"Compromised science" news/opines (includes retractions, declining academic standards, pred-J, etc)

Plague of anomalies in conference proceedings hint at ‘systemic issues’

Hundreds of conference papers published by the U.S.-based Institute of Electrical and Electronic Engineers (IEEE) show signs of plagiarism, citation fraud and other types of scientific misconduct, according to data sleuths.

- - - - - - - - - - - - -

Highly cited Lancet long COVID study retracted and republished

One of the first studies of long COVID has been retracted and replaced seven months after editors marked it with an expression of concern citing “data errors.”

- - - - - - - - - - - - -

Judge orders cancer researcher’s art collection seized to pay fees from failed libel suit

The sheriff of Franklin County, Ohio, has received an order to seize and sell property of Carlo Croce, a cancer researcher at The Ohio State University in Columbus, to pay his nearly $1.1 million debt to lawyers who represented him in failed libel and defamation suits.

- - - - - - - - - - - - -

Data sleuth flags 30 randomized clinical trials from researcher in Egypt

Thirty randomized clinical trials involving a researcher in Egypt who has already had six papers retracted show signs of research misconduct and data fabrication, according to the authors of a recent preprint.
Following Europe’s lead, New York State is poised to ban most uses of neonicotinoid pesticides. Here’s why that will hurt consumers, farmers — and the environment

INTRO: The state of New York is on the brink of a banning a pesticide that is critical for many farmers. Last week, legislators passed the “Birds and Bees Protection Act,” which would prevent growers from accessing neonicotinoids, aka “neonics,” a commonly used class of insecticides considered one of the world’s environmentally safest. The bill awaits the governor’s signature.

There is no safer replacement product nor one as effective.

In order to make the legislation less objectionable, it was amended to allow the sale of neonics on a product-by-product basis unless the state’s Department of Environmental Conservation provides a written justification for emergency use every year. This might seem like a good political compromise: Urban liberal politicians can say they did something for their constituents, and conservatives, many of whose constituents are farmers in rural areas, can say they did their best and prevented an outright ban.

However, this “solution” will end badly for growers and the food system. How can I predict that? The experiment has already been run: For the past five years, an identical scenario has been playing out among European growers, politicians, and anti-pesticide activist groups. Spoiler alert: this saga has proven catastrophic for growers, birds, bees, consumers, and the environment – and the same would be true in New York... (MORE - details)
It seems that something is hurting honey bees, the pollinator that feeds perhaps as much as 60 % of the world's animals.

It is time we identified the cause of that which probably lies in pesticides. In China , there are already regions where the bees are gone and pollination is achieved by people standing on ladders dusting the flowers with feather dusters.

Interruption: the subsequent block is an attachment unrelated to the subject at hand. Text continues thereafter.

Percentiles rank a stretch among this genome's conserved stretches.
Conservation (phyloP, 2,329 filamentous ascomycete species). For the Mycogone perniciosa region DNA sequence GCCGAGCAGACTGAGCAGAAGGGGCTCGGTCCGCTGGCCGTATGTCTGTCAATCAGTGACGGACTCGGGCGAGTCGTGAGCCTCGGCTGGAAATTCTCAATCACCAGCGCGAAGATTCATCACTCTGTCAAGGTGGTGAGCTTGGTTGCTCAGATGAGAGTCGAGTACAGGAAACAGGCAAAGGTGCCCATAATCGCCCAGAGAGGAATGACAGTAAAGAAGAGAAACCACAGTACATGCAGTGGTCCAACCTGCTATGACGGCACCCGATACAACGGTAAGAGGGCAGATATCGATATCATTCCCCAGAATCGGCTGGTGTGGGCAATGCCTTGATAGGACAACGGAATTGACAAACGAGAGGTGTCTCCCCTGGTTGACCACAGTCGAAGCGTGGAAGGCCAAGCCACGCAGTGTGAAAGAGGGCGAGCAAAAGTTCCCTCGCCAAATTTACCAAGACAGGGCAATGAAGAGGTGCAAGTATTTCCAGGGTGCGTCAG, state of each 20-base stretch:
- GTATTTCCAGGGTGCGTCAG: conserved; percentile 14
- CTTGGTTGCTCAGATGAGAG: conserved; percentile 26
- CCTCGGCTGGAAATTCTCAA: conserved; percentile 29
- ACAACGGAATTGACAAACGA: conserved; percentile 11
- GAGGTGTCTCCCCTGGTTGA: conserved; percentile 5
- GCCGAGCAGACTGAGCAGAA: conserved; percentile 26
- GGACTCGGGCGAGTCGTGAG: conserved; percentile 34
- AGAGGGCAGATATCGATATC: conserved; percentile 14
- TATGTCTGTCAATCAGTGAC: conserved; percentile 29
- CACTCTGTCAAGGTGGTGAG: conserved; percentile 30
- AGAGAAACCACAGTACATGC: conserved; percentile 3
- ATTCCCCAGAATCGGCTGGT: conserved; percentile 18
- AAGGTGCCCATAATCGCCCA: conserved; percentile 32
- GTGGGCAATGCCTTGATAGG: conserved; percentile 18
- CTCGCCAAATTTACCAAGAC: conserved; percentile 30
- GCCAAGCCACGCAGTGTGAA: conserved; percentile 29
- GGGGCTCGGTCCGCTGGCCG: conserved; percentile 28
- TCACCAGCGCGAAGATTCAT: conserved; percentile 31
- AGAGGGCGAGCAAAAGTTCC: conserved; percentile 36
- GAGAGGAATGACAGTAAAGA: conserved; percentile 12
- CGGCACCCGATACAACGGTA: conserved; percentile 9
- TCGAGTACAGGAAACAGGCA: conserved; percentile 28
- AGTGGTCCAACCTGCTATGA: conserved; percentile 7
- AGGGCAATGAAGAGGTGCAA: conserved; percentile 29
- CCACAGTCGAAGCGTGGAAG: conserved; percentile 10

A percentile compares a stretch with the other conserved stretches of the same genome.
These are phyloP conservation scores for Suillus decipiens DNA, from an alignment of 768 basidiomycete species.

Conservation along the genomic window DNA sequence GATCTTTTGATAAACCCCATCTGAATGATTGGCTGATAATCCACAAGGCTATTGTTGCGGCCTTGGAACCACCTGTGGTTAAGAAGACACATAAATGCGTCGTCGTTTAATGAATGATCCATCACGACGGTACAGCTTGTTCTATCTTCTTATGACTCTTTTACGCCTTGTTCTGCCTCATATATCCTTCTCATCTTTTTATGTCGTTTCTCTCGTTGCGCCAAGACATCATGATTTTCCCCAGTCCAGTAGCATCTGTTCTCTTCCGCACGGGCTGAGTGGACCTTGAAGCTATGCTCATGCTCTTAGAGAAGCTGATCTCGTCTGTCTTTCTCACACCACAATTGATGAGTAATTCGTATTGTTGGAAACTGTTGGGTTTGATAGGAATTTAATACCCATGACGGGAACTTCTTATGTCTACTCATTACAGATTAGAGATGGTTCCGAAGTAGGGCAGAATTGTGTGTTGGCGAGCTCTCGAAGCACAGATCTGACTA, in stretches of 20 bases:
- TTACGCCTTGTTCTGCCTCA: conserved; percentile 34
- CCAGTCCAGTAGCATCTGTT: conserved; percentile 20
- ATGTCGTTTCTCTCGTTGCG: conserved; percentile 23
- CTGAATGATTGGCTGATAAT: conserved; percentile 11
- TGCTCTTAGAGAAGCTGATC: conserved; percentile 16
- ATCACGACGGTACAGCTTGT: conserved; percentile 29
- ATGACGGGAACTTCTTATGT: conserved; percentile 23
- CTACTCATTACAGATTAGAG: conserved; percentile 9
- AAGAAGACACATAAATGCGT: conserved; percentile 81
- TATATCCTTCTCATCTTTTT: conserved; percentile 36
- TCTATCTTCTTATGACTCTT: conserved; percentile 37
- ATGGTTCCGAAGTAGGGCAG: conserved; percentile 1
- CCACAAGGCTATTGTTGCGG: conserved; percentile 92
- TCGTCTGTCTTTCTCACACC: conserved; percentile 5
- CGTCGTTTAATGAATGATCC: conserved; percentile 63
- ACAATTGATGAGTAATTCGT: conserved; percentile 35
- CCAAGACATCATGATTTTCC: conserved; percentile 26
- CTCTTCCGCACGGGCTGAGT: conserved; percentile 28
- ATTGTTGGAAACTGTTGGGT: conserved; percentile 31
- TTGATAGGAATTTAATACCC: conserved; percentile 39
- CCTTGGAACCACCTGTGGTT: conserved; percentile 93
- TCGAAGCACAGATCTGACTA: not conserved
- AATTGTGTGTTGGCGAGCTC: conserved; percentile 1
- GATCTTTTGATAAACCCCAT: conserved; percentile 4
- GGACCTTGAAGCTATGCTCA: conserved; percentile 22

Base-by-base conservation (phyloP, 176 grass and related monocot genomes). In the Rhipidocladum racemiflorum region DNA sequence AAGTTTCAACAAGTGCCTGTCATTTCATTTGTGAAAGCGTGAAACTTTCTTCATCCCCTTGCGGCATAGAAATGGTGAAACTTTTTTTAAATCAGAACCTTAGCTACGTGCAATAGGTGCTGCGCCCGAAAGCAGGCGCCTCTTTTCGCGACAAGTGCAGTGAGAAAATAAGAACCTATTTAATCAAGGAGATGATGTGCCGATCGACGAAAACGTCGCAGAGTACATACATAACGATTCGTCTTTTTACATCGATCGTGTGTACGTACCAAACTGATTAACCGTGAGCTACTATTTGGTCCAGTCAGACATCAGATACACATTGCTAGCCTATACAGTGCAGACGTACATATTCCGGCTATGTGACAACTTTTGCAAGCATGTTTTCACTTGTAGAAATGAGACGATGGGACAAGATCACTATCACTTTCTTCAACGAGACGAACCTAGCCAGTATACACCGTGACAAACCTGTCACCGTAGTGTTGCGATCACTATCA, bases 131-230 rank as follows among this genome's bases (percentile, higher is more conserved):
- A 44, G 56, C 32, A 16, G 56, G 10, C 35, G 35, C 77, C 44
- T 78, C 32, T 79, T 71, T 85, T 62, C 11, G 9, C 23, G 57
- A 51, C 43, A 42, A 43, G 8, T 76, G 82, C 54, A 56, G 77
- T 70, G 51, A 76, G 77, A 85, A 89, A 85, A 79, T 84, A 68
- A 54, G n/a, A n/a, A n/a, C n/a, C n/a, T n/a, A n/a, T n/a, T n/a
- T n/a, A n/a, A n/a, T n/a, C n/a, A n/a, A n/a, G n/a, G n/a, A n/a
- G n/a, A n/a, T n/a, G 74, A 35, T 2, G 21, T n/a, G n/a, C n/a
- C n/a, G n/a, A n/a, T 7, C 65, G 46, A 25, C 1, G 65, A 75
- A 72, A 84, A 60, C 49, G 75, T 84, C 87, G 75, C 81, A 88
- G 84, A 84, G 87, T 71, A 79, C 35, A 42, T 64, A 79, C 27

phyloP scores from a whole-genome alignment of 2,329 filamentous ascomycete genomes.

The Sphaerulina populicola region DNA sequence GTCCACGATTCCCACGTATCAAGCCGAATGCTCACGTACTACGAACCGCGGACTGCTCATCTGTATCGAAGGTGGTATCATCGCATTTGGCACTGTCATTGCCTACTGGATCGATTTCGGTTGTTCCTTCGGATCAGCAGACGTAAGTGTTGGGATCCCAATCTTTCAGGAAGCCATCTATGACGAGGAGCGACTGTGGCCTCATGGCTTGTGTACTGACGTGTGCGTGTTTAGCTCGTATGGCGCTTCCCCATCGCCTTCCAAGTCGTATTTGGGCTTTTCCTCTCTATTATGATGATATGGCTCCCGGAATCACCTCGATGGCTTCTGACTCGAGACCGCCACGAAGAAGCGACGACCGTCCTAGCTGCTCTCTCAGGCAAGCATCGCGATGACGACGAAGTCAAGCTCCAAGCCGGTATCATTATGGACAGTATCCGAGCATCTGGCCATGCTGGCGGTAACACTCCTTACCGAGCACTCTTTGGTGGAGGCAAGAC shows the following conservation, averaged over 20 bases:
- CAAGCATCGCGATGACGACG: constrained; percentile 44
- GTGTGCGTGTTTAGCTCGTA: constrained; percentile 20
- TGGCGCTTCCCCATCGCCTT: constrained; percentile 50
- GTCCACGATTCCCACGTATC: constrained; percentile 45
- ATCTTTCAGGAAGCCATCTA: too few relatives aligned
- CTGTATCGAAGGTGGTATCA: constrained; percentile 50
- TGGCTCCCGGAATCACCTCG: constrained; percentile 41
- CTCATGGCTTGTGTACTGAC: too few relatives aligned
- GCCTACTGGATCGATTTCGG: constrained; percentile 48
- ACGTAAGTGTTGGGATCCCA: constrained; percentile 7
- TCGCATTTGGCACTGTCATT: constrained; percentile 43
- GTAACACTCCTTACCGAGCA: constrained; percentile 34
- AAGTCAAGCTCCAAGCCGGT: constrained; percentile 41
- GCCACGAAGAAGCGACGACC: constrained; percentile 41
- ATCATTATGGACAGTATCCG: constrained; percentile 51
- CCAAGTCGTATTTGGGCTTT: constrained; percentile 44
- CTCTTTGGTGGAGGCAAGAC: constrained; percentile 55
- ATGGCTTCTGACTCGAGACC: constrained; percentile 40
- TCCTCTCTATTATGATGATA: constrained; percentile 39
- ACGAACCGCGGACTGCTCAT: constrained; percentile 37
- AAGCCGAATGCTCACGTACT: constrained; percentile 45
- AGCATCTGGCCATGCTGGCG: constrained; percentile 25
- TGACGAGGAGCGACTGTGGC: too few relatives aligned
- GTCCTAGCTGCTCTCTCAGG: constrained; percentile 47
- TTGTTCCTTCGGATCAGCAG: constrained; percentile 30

• Like
Reactions: C C
It seems that something is hurting honey bees, the pollinator that feeds perhaps as much as 60 % of the world's animals.

It is time we identified the cause of that which probably lies in pesticides. In China , there are already regions where the bees are gone and pollination is achieved by people standing on ladders dusting the flowers with feather dusters.

The epitome of reckless, empty moral posturing for political gain is enacting a bogus solution or assuming a simple _X_ cause that's far too premature -- while crippling other things and livelihoods as a rippling consequence. Biasedly catering to the black and white ideological beliefs of activists and the personal profit interests of organic farmers (i.e., the self-righteousness, myths, and pseudoscience of cult-like movements) isn't a substitute for long-term science research finding a legit culprit or complexity of causes for an _X_.


The mechanisms of CCD are still unknown, but many causes are currently being considered, such as pesticides, mites, fungi, beekeeping practices (such as the use of antibiotics or long-distance transportation of beehives), malnutrition, poor quality queens, starvation, other pathogens, and immunodeficiencies. The current scientific consensus is that no single factor is causing CCD, but that some of these factors in combination may lead to CCD either additively or synergistically.


Colony collapse disorder (CCD) is a syndrome that is characterized by the sudden loss of adult bees from the hive. Many possible explanations for it have been proposed, but no one primary cause has been found. The US Department of Agriculture indicated in a 2010 report to Congress that a combination of factors could be causing colony collapse disorder, including pesticides, pathogens, and parasites. Although pesticides were suspected to be part of the problem, a survey of healthy and CCD-affected colonies revealed similar levels of pesticides in wax and pollen.